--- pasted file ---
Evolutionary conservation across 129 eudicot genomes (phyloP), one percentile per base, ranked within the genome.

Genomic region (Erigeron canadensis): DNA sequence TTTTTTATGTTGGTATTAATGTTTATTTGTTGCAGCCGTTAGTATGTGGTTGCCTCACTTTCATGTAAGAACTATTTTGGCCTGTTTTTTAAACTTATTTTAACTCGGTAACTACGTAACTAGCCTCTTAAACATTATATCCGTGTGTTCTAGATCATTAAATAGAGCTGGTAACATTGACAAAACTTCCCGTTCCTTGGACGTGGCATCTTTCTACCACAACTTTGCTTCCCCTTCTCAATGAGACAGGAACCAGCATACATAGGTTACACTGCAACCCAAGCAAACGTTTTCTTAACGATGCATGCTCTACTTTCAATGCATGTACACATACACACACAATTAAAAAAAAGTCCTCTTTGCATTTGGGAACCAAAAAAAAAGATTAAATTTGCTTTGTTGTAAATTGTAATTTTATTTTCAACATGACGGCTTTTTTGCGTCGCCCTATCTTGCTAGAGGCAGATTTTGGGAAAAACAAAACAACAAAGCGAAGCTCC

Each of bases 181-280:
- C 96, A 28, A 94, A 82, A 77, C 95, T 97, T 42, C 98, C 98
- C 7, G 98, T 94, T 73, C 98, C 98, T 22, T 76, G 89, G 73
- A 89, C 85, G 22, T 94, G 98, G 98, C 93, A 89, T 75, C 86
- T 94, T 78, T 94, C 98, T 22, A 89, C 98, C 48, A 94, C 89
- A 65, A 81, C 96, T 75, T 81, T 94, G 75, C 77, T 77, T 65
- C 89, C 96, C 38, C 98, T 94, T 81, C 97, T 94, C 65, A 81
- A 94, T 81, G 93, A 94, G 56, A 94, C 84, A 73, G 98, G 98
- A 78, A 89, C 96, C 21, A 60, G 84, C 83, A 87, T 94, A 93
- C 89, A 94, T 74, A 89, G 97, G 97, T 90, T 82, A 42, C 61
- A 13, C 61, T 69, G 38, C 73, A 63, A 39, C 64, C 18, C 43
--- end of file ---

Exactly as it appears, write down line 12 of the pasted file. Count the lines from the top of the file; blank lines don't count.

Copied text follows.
- C 89, A 94, T 74, A 89, G 97, G 97, T 90, T 82, A 42, C 61